So I’ve been gone a while and I’ve been helping my friend with her dress for a fashion show. Honestly I never thought I would be working on a dress for a fashion show. It was a lot of work. Its basically just a parallel circuit with UV LEDs, which give off quite a bit of violet light in the visible light spectrum. The aim for the UV was so that the rest of the white dress would literally glow. Everybody at the fashion show absolutely loved it!
Update (08/27/2015): This link may break in the future and I’m not sure where, or if, she currently blogs so I’ve basically duplicated what her post said. She didn’t post her real name in her blog so if you must know that, let me know and I’ll get in touch with her.
The reason I have not posted anything recently, is finally here! My UV-LED Dress that is made out of boning, LED lights that are individually wired, and 45 handcrafted, roses. (Message me if you would like to know how to make these roses, that may be another post that I will work on, this summer.)
As a student at the University of Wisonsin-Stout – I made this dress for the annual Silhouettes Fashion show this year. The theme was called “Glow” and my fellow students used glow in the dark paint and EL wire (*photos not here). Well, I hope you like my dress, it took nearly a month to make!
Special thanks to:
Photographer: Kelly Connelly
Model: Mina Na
Electrical Engineer: Shannon Strutz
The following is from an afterthought post I’d made. Around this time, I’d had a good amount of circuit design knowledge, but very little actual firmware programming knowledge. Also when this dress was made, the WS2812 wasn’t nearly as popular and possibly wasn’t even around.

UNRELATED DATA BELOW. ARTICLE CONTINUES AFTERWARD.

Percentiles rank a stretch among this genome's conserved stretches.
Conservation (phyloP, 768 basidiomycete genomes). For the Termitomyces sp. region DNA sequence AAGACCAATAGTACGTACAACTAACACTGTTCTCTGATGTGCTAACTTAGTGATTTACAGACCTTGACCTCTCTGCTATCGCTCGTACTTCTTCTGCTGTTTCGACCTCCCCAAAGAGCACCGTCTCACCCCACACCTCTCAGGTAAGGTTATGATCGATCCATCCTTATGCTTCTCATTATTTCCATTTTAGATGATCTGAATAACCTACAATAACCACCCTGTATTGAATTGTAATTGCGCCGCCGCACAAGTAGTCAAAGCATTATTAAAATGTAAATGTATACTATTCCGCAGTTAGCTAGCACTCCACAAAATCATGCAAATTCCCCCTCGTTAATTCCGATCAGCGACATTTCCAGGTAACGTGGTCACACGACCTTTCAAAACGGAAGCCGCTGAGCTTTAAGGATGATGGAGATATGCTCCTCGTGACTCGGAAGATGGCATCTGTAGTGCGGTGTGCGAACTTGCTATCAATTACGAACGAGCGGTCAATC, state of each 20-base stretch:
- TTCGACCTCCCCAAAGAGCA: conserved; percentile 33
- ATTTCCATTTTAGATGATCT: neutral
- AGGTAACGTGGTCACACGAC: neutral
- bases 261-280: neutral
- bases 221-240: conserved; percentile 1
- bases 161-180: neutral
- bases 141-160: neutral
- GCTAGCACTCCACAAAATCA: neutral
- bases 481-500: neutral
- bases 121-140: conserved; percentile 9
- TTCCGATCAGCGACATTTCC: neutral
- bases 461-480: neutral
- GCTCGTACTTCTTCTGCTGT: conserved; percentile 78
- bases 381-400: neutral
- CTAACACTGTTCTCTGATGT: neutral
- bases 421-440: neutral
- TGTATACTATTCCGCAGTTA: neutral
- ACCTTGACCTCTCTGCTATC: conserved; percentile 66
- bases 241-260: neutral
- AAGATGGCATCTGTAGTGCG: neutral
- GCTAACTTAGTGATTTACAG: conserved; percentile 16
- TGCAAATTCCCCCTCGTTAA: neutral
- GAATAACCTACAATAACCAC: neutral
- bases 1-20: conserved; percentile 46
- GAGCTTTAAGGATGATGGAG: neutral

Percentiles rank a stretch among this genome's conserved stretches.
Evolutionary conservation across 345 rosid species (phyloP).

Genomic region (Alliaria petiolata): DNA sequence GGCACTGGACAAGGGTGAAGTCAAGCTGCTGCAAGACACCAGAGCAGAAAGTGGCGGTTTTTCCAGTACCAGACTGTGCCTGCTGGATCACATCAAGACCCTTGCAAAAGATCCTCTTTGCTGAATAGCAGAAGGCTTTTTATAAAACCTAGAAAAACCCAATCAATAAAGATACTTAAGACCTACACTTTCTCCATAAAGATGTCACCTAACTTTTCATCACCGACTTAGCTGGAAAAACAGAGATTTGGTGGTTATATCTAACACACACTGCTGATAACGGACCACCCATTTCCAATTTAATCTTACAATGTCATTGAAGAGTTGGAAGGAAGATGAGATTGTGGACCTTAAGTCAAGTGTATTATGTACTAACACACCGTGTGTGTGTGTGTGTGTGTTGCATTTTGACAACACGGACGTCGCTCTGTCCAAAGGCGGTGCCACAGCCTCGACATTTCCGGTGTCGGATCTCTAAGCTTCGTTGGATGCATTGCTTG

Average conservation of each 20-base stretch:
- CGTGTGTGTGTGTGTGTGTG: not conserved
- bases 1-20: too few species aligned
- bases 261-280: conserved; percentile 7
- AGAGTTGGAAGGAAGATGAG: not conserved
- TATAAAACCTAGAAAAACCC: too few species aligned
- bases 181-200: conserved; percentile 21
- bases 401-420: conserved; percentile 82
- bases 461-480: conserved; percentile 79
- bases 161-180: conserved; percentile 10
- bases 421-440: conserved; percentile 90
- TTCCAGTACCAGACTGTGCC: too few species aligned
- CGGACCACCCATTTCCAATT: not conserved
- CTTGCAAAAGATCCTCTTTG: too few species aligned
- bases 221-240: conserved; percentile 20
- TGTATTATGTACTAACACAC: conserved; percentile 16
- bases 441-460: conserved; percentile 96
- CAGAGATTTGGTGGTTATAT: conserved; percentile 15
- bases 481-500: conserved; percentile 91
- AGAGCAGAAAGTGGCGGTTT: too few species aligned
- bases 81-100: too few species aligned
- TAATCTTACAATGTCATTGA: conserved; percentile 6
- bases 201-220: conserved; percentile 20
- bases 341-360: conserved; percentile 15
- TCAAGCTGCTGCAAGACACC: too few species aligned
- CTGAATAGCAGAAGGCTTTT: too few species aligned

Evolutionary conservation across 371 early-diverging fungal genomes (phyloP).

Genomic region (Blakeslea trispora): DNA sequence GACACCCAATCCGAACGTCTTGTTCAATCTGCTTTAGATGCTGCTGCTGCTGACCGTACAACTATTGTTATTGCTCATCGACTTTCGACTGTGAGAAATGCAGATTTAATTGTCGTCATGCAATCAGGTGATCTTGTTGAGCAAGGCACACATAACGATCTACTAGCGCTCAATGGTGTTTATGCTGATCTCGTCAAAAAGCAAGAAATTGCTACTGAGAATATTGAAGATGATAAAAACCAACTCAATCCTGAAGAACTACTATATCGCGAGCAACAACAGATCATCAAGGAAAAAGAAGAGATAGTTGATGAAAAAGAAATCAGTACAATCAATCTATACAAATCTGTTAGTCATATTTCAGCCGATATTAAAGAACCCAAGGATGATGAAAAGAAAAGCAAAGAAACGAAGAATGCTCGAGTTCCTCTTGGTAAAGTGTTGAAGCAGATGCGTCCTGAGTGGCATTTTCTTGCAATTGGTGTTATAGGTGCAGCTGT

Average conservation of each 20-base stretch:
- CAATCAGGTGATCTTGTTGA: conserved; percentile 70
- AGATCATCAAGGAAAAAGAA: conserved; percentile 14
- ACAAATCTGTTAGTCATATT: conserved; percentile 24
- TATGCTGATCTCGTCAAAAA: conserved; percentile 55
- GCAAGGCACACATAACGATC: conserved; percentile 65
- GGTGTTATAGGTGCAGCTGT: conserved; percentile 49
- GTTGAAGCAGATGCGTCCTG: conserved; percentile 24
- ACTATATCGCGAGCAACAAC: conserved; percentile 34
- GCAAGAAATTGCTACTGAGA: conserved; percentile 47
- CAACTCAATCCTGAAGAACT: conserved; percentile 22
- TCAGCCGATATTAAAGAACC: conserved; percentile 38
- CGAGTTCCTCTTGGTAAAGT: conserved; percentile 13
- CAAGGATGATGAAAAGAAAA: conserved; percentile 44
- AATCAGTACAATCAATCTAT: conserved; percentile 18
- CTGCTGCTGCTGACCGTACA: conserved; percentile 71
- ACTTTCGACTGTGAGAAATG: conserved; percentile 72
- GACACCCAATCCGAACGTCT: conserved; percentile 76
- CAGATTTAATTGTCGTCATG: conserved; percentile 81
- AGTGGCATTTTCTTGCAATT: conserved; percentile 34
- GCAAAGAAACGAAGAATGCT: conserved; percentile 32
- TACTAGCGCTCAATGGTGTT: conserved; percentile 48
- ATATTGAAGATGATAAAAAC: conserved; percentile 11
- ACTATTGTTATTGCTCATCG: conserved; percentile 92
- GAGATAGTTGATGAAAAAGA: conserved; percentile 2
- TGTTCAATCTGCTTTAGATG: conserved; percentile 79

Even though this project has bee indefinitely postponed, I still think about it quite often. I keep on trying to figure out new ways to re-engineer the entire concept.
The circuit in this dress wasn’t exactly that well made. The circuit we ended up using was just 16 blue LEDs connected in parallel to a 3.7v LiPo battery. The original plan was to have a small board that had an ATmega328P and a TLC5940 mounted on the back of the battery that would fade the LEDs in a stunning manner. Unfortunately I didn’t plan it too well. Not only was I under a lot of stress (using a soldering iron on synthetic fibers is super stressful b/c you can’t let anything touch the dress or it melts) but I also had very little time to make it. Making a dress magically light up is kind of difficult to find time for when going through engineering courses, trying to help friends with their homework, and managing all other aspects of student life.
Now its not to say that I’m not happy with the dress. The model won over the entire audience and the other designer received a lot of attention for the dress, even though we weren’t listed in the pamphlet for the show. The lights were beautiful. Although I do wish that I’d spent more time on the actual board.
I’m a sucker for making custom boards and ordering them from a professional fabrication service. That way I know all the traces will be solid and any mistakes in design were my fault and I can go back on the computer to check it out rather than just observing a simple pcb. If I’d had more time, I would have definitely done that.
If I were to re-make the dress, I would have definitely made a custom board as well as required more time to work on it, at least a week. I do say this project is indefinitly postponed, but that doesn’t mean I will never return to it. In fact I look forward to the opportunity.